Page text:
Dig Deeper into Your Wallet to Ride the T Tomorrow

Kathleen Nay

Starting tomorrow, MBTA users will be reaching deeper into their pockets to shell out for their daily rides. The greater expense may mean that some users choose to drive, while others will miss important appointments, school, or even work, because they are unable to afford the trip.

CLF has opposed the steep fare hikes since they were first proposed last January. Despite great public outcry against the measure, the MBTA’s Fiscal and Management Control Board voted in March for a 9.3 percent hike across the board, with some riders (like those with monthly passes) taking a harder hit than others. What’s more, such a dramatic spike in cost defies legislative intention to cap fare increases at 5 percent annually.

Many of us will face tough decisions as a result of the new fare costs. Hardest hit will be low- and middle-income commuters who don’t own cars or who have to decide between riding the T and keeping the lights on each month. For many of us, public transportation isn’t merely a choice of convenience – it’s a lifeline. We depend on the T every day – without it, we risk losing our jobs, having to skip important appointments, and interruptions in our education.

Additionally, some transit users will likely view driving as the cheaper or more convenient option. Unfortunately, when commuters turn away from public transportation and toward their cars, it causes greater traffic congestion and poorer air quality – and pours more greenhouse gases into our already overheating climate. These environmental consequences, in turn, affect all of us who live and work in Greater Boston.

The Control Board’s rationale for the fare hike? Funding for capital improvement projects. But the MBTA doesn’t have the capacity to implement such improvements for at least a year. Having seen little, if any, improvement in service so far, MBTA riders are understandably upset about having to pay more – especially since this is the fifth fare increase we have had to absorb since 2004 alone.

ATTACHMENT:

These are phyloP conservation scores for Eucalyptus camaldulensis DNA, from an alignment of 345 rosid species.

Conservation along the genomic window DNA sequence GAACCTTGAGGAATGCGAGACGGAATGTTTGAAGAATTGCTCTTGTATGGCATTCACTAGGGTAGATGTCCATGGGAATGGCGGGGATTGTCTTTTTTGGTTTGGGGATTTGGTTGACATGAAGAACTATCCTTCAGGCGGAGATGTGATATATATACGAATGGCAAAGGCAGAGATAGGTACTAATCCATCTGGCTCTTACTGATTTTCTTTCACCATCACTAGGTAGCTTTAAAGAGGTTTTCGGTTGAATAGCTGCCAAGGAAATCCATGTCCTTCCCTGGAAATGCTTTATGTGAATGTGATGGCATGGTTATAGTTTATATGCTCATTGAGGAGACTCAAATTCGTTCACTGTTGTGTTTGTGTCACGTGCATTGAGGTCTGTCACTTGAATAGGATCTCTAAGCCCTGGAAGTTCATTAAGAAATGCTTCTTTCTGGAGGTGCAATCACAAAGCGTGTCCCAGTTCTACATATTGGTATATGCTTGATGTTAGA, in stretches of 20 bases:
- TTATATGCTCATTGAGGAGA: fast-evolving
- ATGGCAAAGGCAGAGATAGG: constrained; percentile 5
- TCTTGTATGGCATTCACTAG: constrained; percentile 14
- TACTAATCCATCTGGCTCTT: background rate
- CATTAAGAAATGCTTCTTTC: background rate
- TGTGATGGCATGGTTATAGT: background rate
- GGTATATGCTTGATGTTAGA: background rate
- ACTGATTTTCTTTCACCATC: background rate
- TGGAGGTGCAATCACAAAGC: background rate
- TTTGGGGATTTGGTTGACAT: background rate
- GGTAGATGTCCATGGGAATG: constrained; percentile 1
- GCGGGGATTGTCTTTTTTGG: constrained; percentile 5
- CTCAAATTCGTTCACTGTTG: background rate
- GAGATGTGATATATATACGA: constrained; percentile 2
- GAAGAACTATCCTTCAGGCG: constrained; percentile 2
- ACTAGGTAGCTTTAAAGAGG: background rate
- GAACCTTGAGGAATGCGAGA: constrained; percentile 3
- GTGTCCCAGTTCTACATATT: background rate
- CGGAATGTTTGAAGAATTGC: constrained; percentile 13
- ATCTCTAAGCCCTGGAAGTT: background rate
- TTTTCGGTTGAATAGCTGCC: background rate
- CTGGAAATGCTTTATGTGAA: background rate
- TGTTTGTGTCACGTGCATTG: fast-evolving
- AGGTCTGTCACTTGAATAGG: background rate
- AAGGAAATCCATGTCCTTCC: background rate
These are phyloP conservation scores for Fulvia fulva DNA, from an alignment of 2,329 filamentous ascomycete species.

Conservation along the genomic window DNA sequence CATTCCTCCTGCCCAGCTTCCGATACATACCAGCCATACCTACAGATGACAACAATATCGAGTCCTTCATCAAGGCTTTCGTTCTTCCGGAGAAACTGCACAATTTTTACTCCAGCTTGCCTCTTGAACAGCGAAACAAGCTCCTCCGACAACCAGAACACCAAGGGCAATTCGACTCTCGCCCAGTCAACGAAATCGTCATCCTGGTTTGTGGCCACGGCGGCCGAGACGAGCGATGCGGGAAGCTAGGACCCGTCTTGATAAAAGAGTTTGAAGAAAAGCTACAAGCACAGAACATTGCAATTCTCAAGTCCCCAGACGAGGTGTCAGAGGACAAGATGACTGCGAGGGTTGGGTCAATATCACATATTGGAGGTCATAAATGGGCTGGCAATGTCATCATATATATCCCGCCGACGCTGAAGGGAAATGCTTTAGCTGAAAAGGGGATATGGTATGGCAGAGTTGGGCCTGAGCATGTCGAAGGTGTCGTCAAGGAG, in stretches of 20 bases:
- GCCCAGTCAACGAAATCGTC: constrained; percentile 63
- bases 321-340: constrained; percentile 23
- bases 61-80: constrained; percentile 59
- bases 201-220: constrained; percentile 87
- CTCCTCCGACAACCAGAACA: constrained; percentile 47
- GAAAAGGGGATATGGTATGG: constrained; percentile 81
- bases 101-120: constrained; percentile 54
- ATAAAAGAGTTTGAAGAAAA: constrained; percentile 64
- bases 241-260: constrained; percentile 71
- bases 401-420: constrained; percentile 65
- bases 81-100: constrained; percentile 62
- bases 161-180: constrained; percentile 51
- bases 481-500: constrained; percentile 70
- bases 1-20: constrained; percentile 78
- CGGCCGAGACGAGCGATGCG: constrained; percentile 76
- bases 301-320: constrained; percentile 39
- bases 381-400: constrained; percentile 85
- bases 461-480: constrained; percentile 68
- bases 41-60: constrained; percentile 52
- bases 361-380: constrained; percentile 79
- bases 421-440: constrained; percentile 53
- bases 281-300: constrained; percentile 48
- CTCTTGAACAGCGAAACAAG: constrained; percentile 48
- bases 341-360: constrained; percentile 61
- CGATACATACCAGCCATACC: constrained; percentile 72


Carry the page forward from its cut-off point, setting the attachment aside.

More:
This rate hike unfairly puts the burden for the MBTA’s dire financial straits onto the shoulders of its customers. At CLF, we’ve fought hard to keep public transportation affordable, because reliable, accessible transportation systems are essential to thriving, clean, and healthy communities.

The MBTA Control Board, however, has placed keeping Boston’s communities economically and environmentally healthy low on its list of priorities. Fortunately, our state legislators have not.

Recognizing the T’s importance to our economy, our communities, and our health, legislators took steps yesterday to ensure that riders are not surprised by such steep fare hikes in the future. Language included in the just-released state budget deal for the upcoming fiscal year limits fare increases to 7 percent every two years and clarifies language to ensure that all fares and passes are coved by this cap. While CLF will not give up on the ultimate goal of limiting fare increase to 5 percent, every other year, which more closely tracks inflation, this is a significant step forward in the right direction.


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